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Escaping the “Dieting Curse”

When I was 11 or 12 years old, I used to hop over to my friend’s house after school, munching on various snacks with my friends. I know so well what’s in each friend’s refrigerator, and I even put one friend’s phone on speed dial simply because the cookies in her kitchen are better than others.

In the early 1990s, however, friends’ moms started using specific brands of margarine to avoid saturated fat, which became the number one enemy of a healthy heart and slim body. Every week, I followed my moms to the weight loss center in the suburban mall with my friends, and it was as routine for them as going to the bank.

Yesterday, a friend and I reminisced about these memories, and she mentioned a recent beach vacation she booked for herself, her teenage daughter, and her 70-something mother. “I told my mom, ‘We’re booked!’ and the first thing she said was, ‘Yeah! Then I gotta get on a ketogenic diet before I go!'” my friend said. Her mother was no exception, especially for that generation of women, dieting to lose weight has become part of their lives.

Debbie Acton remembers her first diet in her 20s with the goal of losing five pounds. After giving birth to two daughters around the age of 45, she started dieting again. Now in her 60s, she’s been on a weight-loss program for the past nine years and has a 500-day diet diary, which can be exchanged for rewards: water bottles, yoga mats, etc., or to charity Donations to the Food Bank.

Acton has lost quite a bit of weight, but is still not at her goal weight. As one of the few “lifetime members” of the weight loss program, as long as she wants, she can enjoy weight loss services for free forever. Acton feels that the weekly weight loss routine is a bit like psychotherapy and a bit like a social event. Members are weighed first, followed by workshops on diet, sleep, exercise or mindset. She said: “They try to bring weight loss to health, but to be honest, weight loss itself is everyone’s goal.” When she was a child, her mother was too fat and not in good health. Before she was 50 years old, she had a stroke and still Had several heart attacks. “She’s an old smoker with an extremely unhealthy lifestyle,” she said. “I don’t want to make the same mistakes.”

Acton began to change his mind about dieting a few years ago when he visited an ailing relative who was in his late 90s. The relative had been talking about his weight when they met. “I thought to myself: ‘It’s scary thinking about this in my 80s, and I don’t want to,'” Acton said. However, she has no plans to stop losing weight.

If Acton really wants to break free from weight loss, she might as well read Evelyn Tribble’s anti-dieting book, Intuitive Eating. The book advocates “peace with food,” arguing that the human body knows what it wants and needs better than any program. “There’s nothing wrong with trying to lose weight, because it’s part of our culture,” Tribble said. “What really bothers me is that there’s now strong evidence that dieting doesn’t work, it actually makes you fatter. Make a mess of you, yet diet culture is more overwhelming than ever.”

Dieting can normalize disordered eating behaviors, Tribble says, “so that it’s easy to not realize that you have an eating disorder, or until the problem becomes very serious.” Dieting also reduces quality of life: When planning meals Waste a lot of time and calorie counting, spend a lot of money on weight loss programs, books and products, and ruin relationships by worrying about what to eat and what not to eat at dinner. Tribble argues that if people can leave their diets behind, the relief they can gain will be profound. “Whether you’re in your 20s or your 70s, when you finally realize that dieting to lose weight is taking away the joy of your life, it’s a huge gain,” she says.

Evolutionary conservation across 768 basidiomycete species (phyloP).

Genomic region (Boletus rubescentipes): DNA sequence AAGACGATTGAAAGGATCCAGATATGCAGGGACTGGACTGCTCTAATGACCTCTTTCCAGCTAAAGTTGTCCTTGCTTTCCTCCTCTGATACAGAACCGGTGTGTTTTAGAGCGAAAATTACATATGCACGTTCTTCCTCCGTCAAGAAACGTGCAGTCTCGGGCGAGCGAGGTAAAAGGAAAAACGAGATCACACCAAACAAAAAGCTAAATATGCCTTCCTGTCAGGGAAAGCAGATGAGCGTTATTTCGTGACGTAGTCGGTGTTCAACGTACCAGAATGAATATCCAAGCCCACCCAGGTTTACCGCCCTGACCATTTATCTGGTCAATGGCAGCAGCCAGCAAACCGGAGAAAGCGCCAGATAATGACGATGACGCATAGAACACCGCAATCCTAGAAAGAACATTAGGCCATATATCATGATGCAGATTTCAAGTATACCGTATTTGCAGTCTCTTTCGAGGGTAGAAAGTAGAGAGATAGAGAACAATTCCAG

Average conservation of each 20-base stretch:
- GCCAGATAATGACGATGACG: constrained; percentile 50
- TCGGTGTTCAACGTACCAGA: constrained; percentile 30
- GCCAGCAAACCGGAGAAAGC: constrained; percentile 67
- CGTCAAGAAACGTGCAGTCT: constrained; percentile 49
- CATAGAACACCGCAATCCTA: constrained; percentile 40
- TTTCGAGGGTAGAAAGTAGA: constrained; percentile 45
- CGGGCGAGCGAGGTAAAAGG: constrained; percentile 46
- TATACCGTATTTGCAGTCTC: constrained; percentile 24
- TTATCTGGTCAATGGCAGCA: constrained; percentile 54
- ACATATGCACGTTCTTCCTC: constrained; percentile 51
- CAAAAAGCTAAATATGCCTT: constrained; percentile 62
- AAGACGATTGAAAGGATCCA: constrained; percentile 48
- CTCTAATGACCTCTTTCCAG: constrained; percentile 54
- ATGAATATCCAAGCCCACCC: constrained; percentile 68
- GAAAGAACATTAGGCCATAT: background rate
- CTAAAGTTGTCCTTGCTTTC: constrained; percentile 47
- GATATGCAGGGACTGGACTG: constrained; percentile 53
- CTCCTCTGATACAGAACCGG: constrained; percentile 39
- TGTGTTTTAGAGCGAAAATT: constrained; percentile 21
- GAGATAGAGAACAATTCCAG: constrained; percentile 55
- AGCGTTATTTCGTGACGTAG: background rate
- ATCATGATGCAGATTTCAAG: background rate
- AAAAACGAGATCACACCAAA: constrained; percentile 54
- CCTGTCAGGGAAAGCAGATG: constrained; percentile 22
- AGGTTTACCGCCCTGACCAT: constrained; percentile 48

But saying “no” to a phenomenon that has become so common is not easy. Canada’s weight loss services industry is already valued at about $350 million, and a growing geriatric population, weight gain due to quarantines and rising obesity rates will further increase demand, with revenue expected to rise 5.3% this year. Globally, the numbers are even more staggering: Weight loss products and services are expected to grow to $481 billion by 2026, up from around $377 billion in 2021.

In pop culture, where “dieting” has become an unpopular word, the weight loss industry has been booming, which is bizarre because it doesn’t align with a positive view of the body. However, the weight loss industry has upgraded, making a name for itself by branding itself “healthy.” Today, calorie counting has given way to “clean eating” and detoxing, yet labeling specific foods as “good” and “bad” can actually have negative consequences. Sarah Nutt, assistant professor of counselling psychology at the University of Victoria, said: “The weight loss industry’s message is easily accepted: you can only stay healthy if you eat right and exercise regularly.”

With the advent of wearable health devices, we can monitor our food, exercise and health metrics 24/7. “It’s a constant reminder,” says Kathryn Sabiston, a professor of kinesiology and physical education at the University of Toronto. “Food monitoring used to be paper and pen, writing down everything you eat, save for a nutritionist. No one is watching. Now, especially with exercise monitoring, a lot of people are posting counts on social media and the data is being scored, all of which make our bodies more negative than ever before.”

Monica Collett, an expert on “weight stigma,” knows these negative emotions well. She said: “My earliest memory is when I was three or four years old, I was always blamed for my diet and posture, they told me to eat fruit before eating chocolate, and I had to keep my stomach in. When I was ten years old, I tried it for the first time. Weight loss program, it was a nightmare, and the negative emotions that came with it lasted all day, and I even cried in the food court.”

In recent years, the media has hyped up “declaring war on obesity”, and medical clinics have become a place frequented by obese people.

As a teenager, Collett suffered from severe anorexia, but her condition hit a turning point when she started college in 2008. She said: “The ‘Body Care Day’ event at the school completely changed me. I had a friend at school who was fatter than me, and the T-shirts sold at the event were not her size, but growing up, her Her mother had been encouraging her. That’s when I realized that not every mom pushes their fat daughters to diet.” While looking online for more information, Collett discovered the “fat liberation movement” and saw a A blog post that dissects the main problems of dieting culture and how fat people are affected by them. “All the questions I’ve been asking, others are looking for answers. That’s when my transition started,” Collett said.